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2009 Northern Illinois Preview - Offense
Northern Illinois C Eddie Adamski
CollegeFootballNews.com 2009 Preview - Northern Illinois Husky Offense
Preview 2009 - Offense
2009 NIU Offense
2009 NIU Defense
2009 NIU Depth
2008 NIU Preview
2007 NIU Preview
2006 NIU Preview
What you need to know:
The offense was better at running the ball, thanks to
mobile quarterbacks, and now the hope is to get more out of the
running backs. QB Chandler Harnish was asked to do a little too
much, leading the team in rushing along with being the star
passer, and while he's the leader of the offense, the goal is to
take the pressure off. The receiving corps needs to find a top
target and has to be more productive, but there are good options
to develop. The line should be fantastic with three good
starters returning and several good options for the right side.
Consistency and scoring pop will be needed after never getting
the same good game twice in a row.
Passing: Chandler Harnish
118-211, 1,528 yds, 8 TD, 9 INT
Rushing: Chandler Harnish
118 carries, 539 yds, 4 TD
Receiving: Reed Cunningham
22 catches, 252 yds, 3 TD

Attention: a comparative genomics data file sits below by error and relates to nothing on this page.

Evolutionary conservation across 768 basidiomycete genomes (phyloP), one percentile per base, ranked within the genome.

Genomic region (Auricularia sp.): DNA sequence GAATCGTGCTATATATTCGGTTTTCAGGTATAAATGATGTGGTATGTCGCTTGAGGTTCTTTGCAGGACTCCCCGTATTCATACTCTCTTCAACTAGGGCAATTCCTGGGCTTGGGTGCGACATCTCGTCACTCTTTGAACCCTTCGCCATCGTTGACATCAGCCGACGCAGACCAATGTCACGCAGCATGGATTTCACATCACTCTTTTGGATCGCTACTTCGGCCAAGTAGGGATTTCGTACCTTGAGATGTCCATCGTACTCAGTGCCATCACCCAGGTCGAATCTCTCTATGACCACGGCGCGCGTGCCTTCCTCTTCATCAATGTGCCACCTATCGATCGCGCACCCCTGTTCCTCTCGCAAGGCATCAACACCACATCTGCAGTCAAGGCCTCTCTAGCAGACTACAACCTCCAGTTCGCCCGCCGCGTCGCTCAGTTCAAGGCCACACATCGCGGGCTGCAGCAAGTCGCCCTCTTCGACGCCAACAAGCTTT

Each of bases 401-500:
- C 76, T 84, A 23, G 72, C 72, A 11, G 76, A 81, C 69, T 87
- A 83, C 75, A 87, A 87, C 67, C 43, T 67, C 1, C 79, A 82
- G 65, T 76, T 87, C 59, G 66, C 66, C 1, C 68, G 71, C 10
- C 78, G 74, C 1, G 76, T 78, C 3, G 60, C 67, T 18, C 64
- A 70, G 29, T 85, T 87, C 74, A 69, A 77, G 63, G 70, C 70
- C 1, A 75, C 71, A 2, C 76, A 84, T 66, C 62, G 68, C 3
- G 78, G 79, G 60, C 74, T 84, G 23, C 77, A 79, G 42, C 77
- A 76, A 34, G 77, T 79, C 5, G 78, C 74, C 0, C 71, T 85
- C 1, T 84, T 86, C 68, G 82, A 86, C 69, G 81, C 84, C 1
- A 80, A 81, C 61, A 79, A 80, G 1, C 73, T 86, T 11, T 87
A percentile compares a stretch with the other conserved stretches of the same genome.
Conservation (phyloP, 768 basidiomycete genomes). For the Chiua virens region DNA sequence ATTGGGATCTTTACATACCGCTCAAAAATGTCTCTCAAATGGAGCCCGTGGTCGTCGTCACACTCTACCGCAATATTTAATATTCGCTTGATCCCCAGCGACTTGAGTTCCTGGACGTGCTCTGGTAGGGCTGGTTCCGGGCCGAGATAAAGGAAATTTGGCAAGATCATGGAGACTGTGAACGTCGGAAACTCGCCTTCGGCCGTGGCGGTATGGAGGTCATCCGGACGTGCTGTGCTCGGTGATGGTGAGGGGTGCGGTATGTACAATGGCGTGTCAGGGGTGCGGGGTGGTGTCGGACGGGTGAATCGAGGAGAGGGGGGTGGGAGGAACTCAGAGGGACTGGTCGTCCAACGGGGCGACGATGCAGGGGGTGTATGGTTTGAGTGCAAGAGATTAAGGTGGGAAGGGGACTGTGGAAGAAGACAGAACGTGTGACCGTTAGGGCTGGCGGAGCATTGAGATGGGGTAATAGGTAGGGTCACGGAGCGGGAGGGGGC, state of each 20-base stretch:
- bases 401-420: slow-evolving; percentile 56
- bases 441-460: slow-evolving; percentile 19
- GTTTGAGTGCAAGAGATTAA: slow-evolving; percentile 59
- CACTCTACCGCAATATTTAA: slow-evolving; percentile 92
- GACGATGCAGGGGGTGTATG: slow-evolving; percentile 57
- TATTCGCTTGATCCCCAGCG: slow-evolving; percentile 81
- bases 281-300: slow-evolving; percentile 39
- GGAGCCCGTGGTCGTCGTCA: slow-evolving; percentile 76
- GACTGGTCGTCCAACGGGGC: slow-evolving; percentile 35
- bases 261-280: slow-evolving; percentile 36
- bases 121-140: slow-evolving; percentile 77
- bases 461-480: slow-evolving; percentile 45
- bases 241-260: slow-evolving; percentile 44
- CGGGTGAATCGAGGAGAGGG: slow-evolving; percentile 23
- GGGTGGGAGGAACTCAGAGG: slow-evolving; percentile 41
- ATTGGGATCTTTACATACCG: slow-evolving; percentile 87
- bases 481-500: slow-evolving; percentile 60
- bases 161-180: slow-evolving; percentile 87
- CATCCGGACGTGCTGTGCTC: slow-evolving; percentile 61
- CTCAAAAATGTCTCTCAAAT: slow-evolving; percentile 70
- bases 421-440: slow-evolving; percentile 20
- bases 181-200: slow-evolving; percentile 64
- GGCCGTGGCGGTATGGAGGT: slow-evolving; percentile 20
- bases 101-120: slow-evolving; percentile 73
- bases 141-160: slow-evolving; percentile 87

Star of the offense:
Sophomore QB Chandler Harnish
Player who has to step up and become a star: Sophomore WR
Unsung star on the rise: Senior OG Jason Onyebuagu
Best pro prospect: Senior C Eddie Adamski
Top three all-star candidates: 1) Harnish, 2) Adamski, 3)
RB Me'co Brown
Strength of the offense: Line, Quarterback
Weakness of the offense: No. 1 Receiver, Workhorse RB
Sophomore Chandler Harnish
was thrown into the mix early on as a redshirt freshman and
bombed away for 326 yards and two touchdowns in the
heartbreaking opening day loss to Minnesota. While he missed a
little time banged up, He ended up showing tremendous upside
completing 56% of his passes for 1,528 yards with eight
touchdowns, but he had problems with interceptions throwing
nine, with all of them coming in the final six games. The 6-2,